Even with all our media options to stay connected, we still need written words. And most everyone has discovered it is easier to edit something than to fill that intimidating blank page.
Whether you want to convey a message, entertain your visitors, demonstrate your special skills and abilities, build your reputation, or convince the masses to embrace a new (or old) approach – you need it written.
That is what we do. Every project starts with a vision, then leads to a mission, then leads to finding ways to help others see the way. Let us help you create that word map, picture, plan.
To the is a list of some of our projects and customers, as well as writing samples.
Panhandle SEEP was founded in 2005 by agency and industry representatives living and working in the five northern counties of Idaho. Contractors and design professionals enlisted the assistance of agencies after recognizing the adverse impact that construction site erosion was having on local resources. Physical destruction of local water resources followed by costly enforcement actions seemed a rather circular argument when the tools exist to prevent both. SEEP is one step in many needed to protect some of our most valuable resources in north Idaho: water, economic and human.
Panhandle SEEP is an educational program committed to training individuals, including those in the construction and development industry, and agency personnel in the fundamentals of erosion prevention and sediment control planning and practices. It is also intended to provide a forum allowing the participants to share experiences and exchange ideas on methods, applications and effectiveness of best management practices, broadening their perspectives through discussion. Everyone is welcome to attend; certification is optional.
UNI V2V – A Guide to Working with Lots
In keeping with their goal to revitalize the urban neighborhoods in our core, UNI and many of their partners throughout the city set to work last year to provide tools for groups to reclaim vacant lots and turn them into places of pride. Starting with a similar document that had been created for Detroit Future City, we built the Urban Neighborhood Initiative (UNI) Vacant to Vibrant: A Guide to Working with Lots. It comes with the main guide that provides lots of ideas on how to choose a lot and a team in general. This guide offers detailed ways to help spur ideas for vacant lot projects and point you toward the resources you need to accomplish your goals.
Then below are several templates to choose from with all the steps involved for specific designs:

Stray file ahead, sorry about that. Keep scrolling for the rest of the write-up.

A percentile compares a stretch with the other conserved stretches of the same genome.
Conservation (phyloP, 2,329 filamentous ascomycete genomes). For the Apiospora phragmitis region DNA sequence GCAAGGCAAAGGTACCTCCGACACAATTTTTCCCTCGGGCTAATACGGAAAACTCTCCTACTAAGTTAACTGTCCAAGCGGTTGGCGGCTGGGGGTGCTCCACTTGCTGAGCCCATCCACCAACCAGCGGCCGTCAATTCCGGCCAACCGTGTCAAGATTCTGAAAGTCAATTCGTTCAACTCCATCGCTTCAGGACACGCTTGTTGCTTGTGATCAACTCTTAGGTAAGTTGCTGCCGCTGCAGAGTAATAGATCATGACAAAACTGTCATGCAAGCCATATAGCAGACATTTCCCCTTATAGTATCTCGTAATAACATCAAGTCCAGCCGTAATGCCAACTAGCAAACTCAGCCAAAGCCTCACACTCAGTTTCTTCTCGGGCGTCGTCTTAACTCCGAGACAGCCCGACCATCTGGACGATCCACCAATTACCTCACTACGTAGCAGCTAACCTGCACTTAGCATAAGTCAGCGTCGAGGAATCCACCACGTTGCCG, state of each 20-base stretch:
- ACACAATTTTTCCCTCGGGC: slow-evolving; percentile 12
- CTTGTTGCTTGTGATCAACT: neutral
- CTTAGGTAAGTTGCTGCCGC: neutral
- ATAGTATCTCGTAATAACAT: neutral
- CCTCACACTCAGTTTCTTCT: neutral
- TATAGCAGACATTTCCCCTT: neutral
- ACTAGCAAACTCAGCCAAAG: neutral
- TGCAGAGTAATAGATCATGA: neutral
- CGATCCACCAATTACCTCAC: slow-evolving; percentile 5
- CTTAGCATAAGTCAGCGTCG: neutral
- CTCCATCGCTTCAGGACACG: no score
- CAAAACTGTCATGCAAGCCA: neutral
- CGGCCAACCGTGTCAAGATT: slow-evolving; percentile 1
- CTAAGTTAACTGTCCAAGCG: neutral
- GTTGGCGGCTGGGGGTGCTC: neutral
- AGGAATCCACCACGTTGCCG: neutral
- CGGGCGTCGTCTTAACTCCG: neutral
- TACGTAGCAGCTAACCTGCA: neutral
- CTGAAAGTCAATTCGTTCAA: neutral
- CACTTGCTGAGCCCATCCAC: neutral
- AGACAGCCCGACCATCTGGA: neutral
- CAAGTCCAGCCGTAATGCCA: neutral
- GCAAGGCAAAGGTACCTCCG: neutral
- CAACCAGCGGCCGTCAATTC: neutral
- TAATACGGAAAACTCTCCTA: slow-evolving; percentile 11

Westport Commons KCMO
For a very long time now we have relied on concrete structures to convey water and snow melt away from urban areas as the key management strategy. But the impact to water quality, loss of soil thru erosion, poorer and poorer soil quality, hydrology modifications in our streams and rivers, and increased flooding – both in frequency and intensity have been the result.
There is another way. And although it is being treated as a new approach, it is the way nature managed water before we built our more and more densely populated centers. Soil. Not just mineral soil, though, but a mixture of both mineral and organic.
Organic matter has a water holding capacity of 10 times its weight per each percent of organic matter (OM). Each 1% addition to a soil increases its capacity 10-fold in the OM portion alone. The important thing to remember is that this is an electrostatic, or ionic, process. The water is not just filling up pore spaces but forming weak bonds with and within the organic. Although a similar process happens with clay, the bonding is more rigid due to the changes in the hydrated clay structure. There is a corresponding expansion in the OM of course, but it is offset by the added weight of the soil and the unique nature of water to interlink or reorient.
“Going green” or having a “green business” is one of those phrases that could mean just about anything.for the purpose of this tool, our focus is on anything other than a traditional real estate use: houses, apartments, commercial buildings, or parking lots.
There is a tendency to see land as only an opportunity for income from those types of development, and we have somehow forgotten how much we need to simply have space for nature. Don’t get me wrong, places to work, museums and libraries are wonderful, and we all dream of having a home, but we have lost the first hand experience with the “music of the earth”.
We are identifying vacant lots that could well serve as a “nature spaces”. A refuge. A garden. An orchard. Most importantly, a space that can handle rain, heat, sustain pollinators, give solace and/or grow food. One that can provide a safe and nurturing gathering space.
This map project was created as a tool to help expand green spaces in Kansas City Missouri and the surrounding areas. The project was a cooperative agreement between Urban Neighborhood Initiative and Heartland Conservation Alliance thru a grant from EPA Urban Waters Federal Partnership.